S.A.D. A Cohesive Plan to Get Through Your Seasonal Depression

So here it is… I’ve been promising to do a blog post and/ or video about Seasonal Depression for over a year now. It’s probably in the top two requested posts I get messages about online and it hurts my heart to think that so many of us hit this dark spot and inevitably feel so very alone. Luckily, I have had the opportunity to grieve my darkest moments alongside my readers and have gathered together a helpful list of tips and tricks to prevent and get through this trying season.

This post is an outline on how to both prevent S.A.D. as well as “get through it”. Because once you are in it, I know that it takes every ounce of energy to just get up and do the bare minimum.



  1. Take Vitamin D Supplements. You can read more about the effects of Vitamin D on our moods hereĀ and I have to say- this is one thing I’ve noticed makes a drastic change to my winter progression. My Medical Doctor told me years ago that because I have darker skin and higher levels of collagen, my body naturally needs higher levels of Vitamin D. During the long dark winters in Oregon, I find myself with incredibly low levels. When I take a good supplement, I have noticed a difference.
  2. Use a Sun Lamp morning and evening. These therapy lamps used to be used only by the most homeopathic set, but in the days of prevalent amazon reviews- we can see that the numbers do not lie- these lamps make a major difference in our daily mood and quite likely- our serotonin production and levels. I even had a reader send in the tip to place a sun lamp bulb in your bathroom. This is where you shower and get ready everyday, so you’re more likely to reap it’s benefits as a part of your daily routine.
  3. Exercise BEFORE the depression hits. Make exercise a part of your daily routine even if that only entails a 10 minute walk outdoors. Because the key is to get your heart rate up, for you to draw in fresh breathe and to stimulate your senses. If you have a very low-key routine that at least gets you outdoors or gets your blood pumping for 10-20 minutes per day, it’s more likely that you can stave off S.A.D. altogether.
  4. Avoid alcohol. This is a big one for me, because I’m such a light drinker and as well all know- alcohol is a depressant. This means that when you drink, you are slowing down your senses and increasing the chance of your falling into a depressive state. If you know your limit is two drinks, begin to limit your alcohol intake to one drink beginning in late Fall.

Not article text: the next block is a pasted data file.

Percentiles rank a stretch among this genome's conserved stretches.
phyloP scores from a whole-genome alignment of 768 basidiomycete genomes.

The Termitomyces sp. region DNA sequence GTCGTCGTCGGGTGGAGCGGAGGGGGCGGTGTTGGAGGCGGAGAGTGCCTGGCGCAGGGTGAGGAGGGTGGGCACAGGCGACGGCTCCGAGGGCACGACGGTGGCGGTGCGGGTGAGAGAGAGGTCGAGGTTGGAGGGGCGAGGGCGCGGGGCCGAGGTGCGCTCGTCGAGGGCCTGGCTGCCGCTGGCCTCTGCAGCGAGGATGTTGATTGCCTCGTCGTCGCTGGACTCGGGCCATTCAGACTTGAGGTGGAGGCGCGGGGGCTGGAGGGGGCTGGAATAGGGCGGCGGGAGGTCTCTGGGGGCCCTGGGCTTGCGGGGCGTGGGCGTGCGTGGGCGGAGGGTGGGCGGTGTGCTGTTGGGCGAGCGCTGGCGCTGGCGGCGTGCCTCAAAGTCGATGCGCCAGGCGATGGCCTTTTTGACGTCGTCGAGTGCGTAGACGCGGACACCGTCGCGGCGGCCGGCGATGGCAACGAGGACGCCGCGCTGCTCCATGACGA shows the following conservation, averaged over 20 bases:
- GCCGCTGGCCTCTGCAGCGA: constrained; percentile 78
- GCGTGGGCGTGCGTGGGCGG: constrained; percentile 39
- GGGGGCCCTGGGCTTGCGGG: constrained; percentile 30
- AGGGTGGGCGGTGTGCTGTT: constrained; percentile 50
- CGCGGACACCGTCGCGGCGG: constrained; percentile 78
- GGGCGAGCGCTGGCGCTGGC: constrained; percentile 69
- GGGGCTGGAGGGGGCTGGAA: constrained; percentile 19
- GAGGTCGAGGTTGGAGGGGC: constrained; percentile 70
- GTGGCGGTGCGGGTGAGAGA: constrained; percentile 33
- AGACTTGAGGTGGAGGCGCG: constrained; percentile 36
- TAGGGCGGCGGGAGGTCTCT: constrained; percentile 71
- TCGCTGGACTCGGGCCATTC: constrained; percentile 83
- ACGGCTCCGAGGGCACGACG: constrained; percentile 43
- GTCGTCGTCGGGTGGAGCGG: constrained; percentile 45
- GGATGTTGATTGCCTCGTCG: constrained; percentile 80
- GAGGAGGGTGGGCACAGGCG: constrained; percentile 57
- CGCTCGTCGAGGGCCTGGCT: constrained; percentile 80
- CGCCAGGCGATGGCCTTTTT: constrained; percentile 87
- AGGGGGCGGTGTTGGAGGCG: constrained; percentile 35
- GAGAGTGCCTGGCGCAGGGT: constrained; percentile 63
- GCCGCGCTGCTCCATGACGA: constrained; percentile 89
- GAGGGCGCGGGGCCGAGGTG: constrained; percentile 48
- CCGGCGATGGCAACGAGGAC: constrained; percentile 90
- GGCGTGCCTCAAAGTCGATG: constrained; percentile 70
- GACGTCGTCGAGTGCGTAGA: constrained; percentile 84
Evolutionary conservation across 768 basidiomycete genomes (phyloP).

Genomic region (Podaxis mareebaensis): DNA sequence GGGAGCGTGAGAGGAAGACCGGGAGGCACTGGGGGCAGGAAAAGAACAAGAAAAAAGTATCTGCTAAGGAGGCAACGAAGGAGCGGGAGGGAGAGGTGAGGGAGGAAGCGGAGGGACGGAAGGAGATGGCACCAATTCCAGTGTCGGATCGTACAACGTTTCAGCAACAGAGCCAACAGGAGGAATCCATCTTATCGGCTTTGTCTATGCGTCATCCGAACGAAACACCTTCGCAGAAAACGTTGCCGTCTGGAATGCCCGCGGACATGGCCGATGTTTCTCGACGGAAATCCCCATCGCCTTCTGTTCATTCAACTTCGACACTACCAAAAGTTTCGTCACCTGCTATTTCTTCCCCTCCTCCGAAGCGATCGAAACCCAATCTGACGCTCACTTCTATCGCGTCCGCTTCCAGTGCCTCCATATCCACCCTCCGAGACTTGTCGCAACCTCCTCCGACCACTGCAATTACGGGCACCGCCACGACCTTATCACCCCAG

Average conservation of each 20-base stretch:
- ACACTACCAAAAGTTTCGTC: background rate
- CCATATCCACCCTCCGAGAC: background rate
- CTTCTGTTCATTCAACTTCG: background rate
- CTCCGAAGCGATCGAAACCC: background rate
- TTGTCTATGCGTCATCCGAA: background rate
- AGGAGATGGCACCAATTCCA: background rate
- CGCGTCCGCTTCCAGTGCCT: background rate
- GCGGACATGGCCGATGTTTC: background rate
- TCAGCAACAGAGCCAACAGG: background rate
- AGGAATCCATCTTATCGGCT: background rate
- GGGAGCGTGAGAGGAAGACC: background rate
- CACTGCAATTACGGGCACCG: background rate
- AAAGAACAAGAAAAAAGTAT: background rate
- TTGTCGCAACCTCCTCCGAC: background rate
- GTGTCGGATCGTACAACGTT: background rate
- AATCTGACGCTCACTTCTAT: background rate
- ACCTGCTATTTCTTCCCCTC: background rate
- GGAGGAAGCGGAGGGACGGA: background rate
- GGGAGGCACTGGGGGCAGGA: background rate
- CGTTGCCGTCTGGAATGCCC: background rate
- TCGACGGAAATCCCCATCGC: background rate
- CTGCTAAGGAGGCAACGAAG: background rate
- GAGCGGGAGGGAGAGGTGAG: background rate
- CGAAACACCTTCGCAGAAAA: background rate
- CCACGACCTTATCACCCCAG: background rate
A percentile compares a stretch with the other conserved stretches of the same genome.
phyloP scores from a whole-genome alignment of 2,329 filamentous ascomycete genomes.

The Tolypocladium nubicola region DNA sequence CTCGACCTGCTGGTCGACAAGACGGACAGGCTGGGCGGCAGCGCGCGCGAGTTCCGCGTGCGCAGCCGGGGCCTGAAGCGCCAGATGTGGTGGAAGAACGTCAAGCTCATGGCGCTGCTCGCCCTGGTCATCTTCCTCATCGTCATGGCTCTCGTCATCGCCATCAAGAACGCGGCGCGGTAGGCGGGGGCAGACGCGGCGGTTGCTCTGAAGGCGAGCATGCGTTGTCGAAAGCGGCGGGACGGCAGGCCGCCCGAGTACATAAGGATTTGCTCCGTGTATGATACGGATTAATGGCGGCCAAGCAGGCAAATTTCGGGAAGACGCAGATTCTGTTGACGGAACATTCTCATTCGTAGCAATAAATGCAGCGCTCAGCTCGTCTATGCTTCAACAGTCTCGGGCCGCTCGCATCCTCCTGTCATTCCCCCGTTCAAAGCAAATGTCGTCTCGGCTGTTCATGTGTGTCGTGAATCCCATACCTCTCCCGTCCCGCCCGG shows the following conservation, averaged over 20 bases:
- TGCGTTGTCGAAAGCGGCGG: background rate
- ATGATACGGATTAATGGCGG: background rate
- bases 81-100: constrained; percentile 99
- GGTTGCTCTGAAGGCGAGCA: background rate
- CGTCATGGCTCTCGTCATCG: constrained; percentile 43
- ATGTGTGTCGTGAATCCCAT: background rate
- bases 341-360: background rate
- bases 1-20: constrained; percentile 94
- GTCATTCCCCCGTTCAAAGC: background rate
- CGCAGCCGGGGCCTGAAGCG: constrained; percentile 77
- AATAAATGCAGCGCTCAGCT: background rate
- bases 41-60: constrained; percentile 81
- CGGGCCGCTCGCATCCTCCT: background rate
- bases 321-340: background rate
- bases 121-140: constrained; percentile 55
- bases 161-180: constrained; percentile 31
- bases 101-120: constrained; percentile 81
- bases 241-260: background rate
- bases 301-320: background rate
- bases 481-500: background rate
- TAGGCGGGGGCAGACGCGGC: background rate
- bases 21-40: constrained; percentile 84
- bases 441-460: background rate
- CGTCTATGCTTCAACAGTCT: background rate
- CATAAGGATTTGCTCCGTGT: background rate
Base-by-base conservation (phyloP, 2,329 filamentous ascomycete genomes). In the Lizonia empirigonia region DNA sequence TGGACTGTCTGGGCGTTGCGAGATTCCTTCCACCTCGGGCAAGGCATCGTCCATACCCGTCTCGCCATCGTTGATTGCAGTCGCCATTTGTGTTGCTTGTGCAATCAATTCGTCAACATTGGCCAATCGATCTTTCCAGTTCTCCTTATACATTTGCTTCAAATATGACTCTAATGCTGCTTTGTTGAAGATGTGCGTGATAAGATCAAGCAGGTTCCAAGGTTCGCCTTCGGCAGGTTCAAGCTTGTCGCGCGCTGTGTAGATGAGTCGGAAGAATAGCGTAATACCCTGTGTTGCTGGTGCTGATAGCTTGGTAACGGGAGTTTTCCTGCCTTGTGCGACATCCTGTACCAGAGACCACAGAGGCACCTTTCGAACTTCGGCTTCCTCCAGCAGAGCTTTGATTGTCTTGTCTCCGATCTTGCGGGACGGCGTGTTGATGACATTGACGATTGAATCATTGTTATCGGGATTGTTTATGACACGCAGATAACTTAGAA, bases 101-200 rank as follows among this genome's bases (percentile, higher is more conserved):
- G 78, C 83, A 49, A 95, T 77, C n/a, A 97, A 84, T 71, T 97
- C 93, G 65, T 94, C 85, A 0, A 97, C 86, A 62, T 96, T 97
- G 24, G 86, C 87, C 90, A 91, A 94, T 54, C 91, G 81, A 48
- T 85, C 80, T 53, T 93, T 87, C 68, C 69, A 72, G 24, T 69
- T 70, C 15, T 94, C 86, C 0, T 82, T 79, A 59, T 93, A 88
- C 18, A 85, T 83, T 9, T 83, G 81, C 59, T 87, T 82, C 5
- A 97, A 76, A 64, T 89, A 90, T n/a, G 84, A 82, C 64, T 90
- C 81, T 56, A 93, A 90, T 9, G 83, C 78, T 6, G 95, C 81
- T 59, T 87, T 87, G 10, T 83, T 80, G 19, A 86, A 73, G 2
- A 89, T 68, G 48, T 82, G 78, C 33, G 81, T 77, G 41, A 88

5. Surround yourself with Family and/or Friends. Perhaps THE MOST IMPORTANT remedy on this list, I believe that community and involving your community throughout your struggle with depression can be the most beneficial in coming through it the most quickly. If we let those that love us know when we hit a wall or are going through a difficult time- they will most likely step in as our cheerleaders and carry some of the burden we experience during those darkest times. The trick is to give them a heads up BEFORE the S.A.D. hits. Again, this is preventative and may take a month or two of anticipation, which can entail something as simple as a text message expressing your anxiety about the upcoming winter.


  1. Cut out all depressants. This means cutting out alcohol completely once you find yourself in the thick of depression. Ask a friend to keep your accountable and make sure to keep teas and coffees at home instead of that red wine.
  2. Subscribe to Positive Podcasts. This may seem silly, but because you are swimming in your own heaviness and having difficulty creating thoughts of positivity yourself, going to sleep while listening to a sermon or a positive message podcast can begin to break through that darkness.
  3. Keep those SunLamps on. This can shorten the period of depression and can alleviate some of the anxiety of short, dark days.
  4. Anti-depressants. Please don’t let anyone tell you that this is a cop-out. While I don’t think this should be the first thing we jump to, anti-depressants areĀ  scientifically proven remedy to feeling down and offering enough relief to help you function through the worst of times.
  5. Find a Therapist. This is as easy as googling “Top Therapists in (Your State)”. *** I have seen several therapists throughout my adult life and have found several through referrals, but at least two of my favorites through a google search and online reviews. A therapist will help you to stay afloat when you feel like you’re drowning. I understand 100% how difficult it can be to function on a daily basis when you’re full-on depressed. The body aches, the heart ache, the numbness- it all feels impenetrable. But it’s not. And it doesn’t have to be.

My goal with this post is to alleviate some of that loneliness and heartache that I know we all struggle through when feeling depressed. And true Seasonal Affective Disorder is more than a feeling- it a physical, spiritual and mental ailment that feeds on us in a way that is almost impossible to describe. But what’s wonderful is that it ALWAYS- let me repeat that- it ALWAYS SUBSIDES.

My reminder and my goal here today is to remind you that there is relief and that the relief is only days, weeks or months away. And the only way to arrive to that relief is to walk through one more day. So please walk through it my loves. And if you have any questions or frustrations or heartaches through any of it, let me know.




*** Here are some resources to get you started if you are looking for a therapist.

ONLINE THERAPY– A Great resource no matter where you’re out or what your travel schedule is like.

PORTLAND THERAPIST– This is an easy search engine that will help your find someone in your neighborhood.




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